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Tuesday, 28 May 2013


Edith Griffin with her great-nephew, Dr Karl Shuker, aged 7 months (Dr Karl Shuker)

Until now, my Eclectarium has remained closed throughout the present year, and this is why. Quite simply, 2013 has been the worst year of my life. It began with the deterioration in health of my dear mother, Mary Doreen Shuker, and continued with her passing away on Easter Monday, aged 92. She was my only family and the best person I shall ever know, and I shall miss her more than I can ever hope to convey in words every day for the rest of my life. I know that my mother took immense pride in my writings, so I am re-opening the Eclectarium today with a post that not only features her but is also dedicated to her. Thank you, little Mom, for your love, support, and faith in me throughout your life – may I be worthy of you throughout the remainder of mine. This is for you, Mom, with all my love, always.

According to traditional English folk-belief, birds will come to tell a person when a relative is about to die. However, not everyone is convinced that it is just folklore. The following remarkable incident involved members of my own family.

During the late 1960s, Miss Edith Griffin, my very elderly great-aunt, suffered a severe stroke from which there was no hope of recovery. Each day, her niece, my mother Mary Shuker, visited her at her home, which she shared with my maternal grandparents (one of whom was her younger sister Mrs Gertrude Timmins, whose recollection of a shower of frog rain can be accessed here on my ShukerNature blog).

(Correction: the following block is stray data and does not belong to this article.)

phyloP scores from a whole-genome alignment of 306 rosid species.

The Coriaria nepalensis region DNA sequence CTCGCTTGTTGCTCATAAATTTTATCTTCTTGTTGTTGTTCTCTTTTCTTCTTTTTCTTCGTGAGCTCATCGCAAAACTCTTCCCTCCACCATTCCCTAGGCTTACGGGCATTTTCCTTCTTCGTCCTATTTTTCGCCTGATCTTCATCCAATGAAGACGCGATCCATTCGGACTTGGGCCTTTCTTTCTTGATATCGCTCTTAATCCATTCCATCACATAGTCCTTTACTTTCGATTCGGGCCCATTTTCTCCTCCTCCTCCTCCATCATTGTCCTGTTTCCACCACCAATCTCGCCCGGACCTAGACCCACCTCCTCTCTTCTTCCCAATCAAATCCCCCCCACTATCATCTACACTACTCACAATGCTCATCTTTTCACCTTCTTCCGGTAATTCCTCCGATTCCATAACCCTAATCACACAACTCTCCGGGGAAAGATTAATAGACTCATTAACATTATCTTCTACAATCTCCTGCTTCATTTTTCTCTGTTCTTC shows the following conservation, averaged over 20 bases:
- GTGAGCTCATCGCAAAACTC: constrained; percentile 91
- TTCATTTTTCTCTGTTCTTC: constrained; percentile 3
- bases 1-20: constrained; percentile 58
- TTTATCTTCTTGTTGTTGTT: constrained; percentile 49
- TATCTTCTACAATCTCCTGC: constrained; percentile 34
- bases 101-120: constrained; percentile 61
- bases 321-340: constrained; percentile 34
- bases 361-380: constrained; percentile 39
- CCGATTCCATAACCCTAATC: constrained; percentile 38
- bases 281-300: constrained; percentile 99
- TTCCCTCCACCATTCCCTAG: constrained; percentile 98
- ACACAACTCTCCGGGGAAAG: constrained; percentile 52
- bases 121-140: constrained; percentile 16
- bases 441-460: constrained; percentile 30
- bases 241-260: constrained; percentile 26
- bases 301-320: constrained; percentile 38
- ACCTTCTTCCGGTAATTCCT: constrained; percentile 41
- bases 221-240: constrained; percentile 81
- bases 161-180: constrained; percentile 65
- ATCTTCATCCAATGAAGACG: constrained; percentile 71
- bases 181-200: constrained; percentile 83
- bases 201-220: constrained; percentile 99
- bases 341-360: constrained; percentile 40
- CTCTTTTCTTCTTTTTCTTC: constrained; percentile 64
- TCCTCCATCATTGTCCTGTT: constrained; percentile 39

My grandmother, Gertrude Timmins (1894-1994), with my Jack Russell terrier, Patch (Dr Karl Shuker)

Back at our own house one night, after having spent the day with my great-aunt, my mother was unable to sleep, and lay awake in bed for some time. Suddenly, she heard a bird land on her windowsill and begin chirping loudly, even though it was now approximately 2 am the next morning and totally dark outside.

This continued for quite a time before the bird eventually flew away, leaving my mother feeling very ill at ease by this strange, unexpected visitation. So much so, in fact, that she called in at my grandmother's house just a few hours later, earlier than normal - where she learnt that my great-aunt had passed away, at around 2 am that morning.

Just a coincidence?

My mother, Mary Doreen Shuker (1921-2013), visiting the Royal Palaces in Bangkok, Thailand, with me during 2005 (Dr Karl Shuker)

UPDATE - 13 December 2013

Today I received an email from an American friend containing details of an extraordinary event from his own life that so closely mirrors the incident featuring my mother and my great-aunt described by me above that I am including it here as follows. Because of its very personal nature, however, I am not publicly releasing any details concerning my friend's identity, but I have retained them on file.

"On the day my mother passed away she had been in Hospice care for three days although she was not expected to make for 48 hours. Our whole family had come to her bedside on that first day. We had a family prayer time, my uncle Derrell (mom's youngest brother) an ordained Baptist minister led the prayer. After the first day it was my sister and brother-in-law and my wife and myself that took turns spending the night those last three nights. I returned home that morning after spending the night there and was trying to unwind a little before returning. I had just sat down in our living room when a small wren flew up under our porch and landed momentarily on the screen of our front window looking in at me. The minute after it flew away I received a phone call from my sister telling me mom had just passed away. I believe to this day that was a sign from heaven."

And perhaps it was.  In the words of the much-loved hymn composed by William Cowper:

God moves in a mysterious way
His wonders to perform;
He plans His footsteps in the sea,
and rides upon the storm.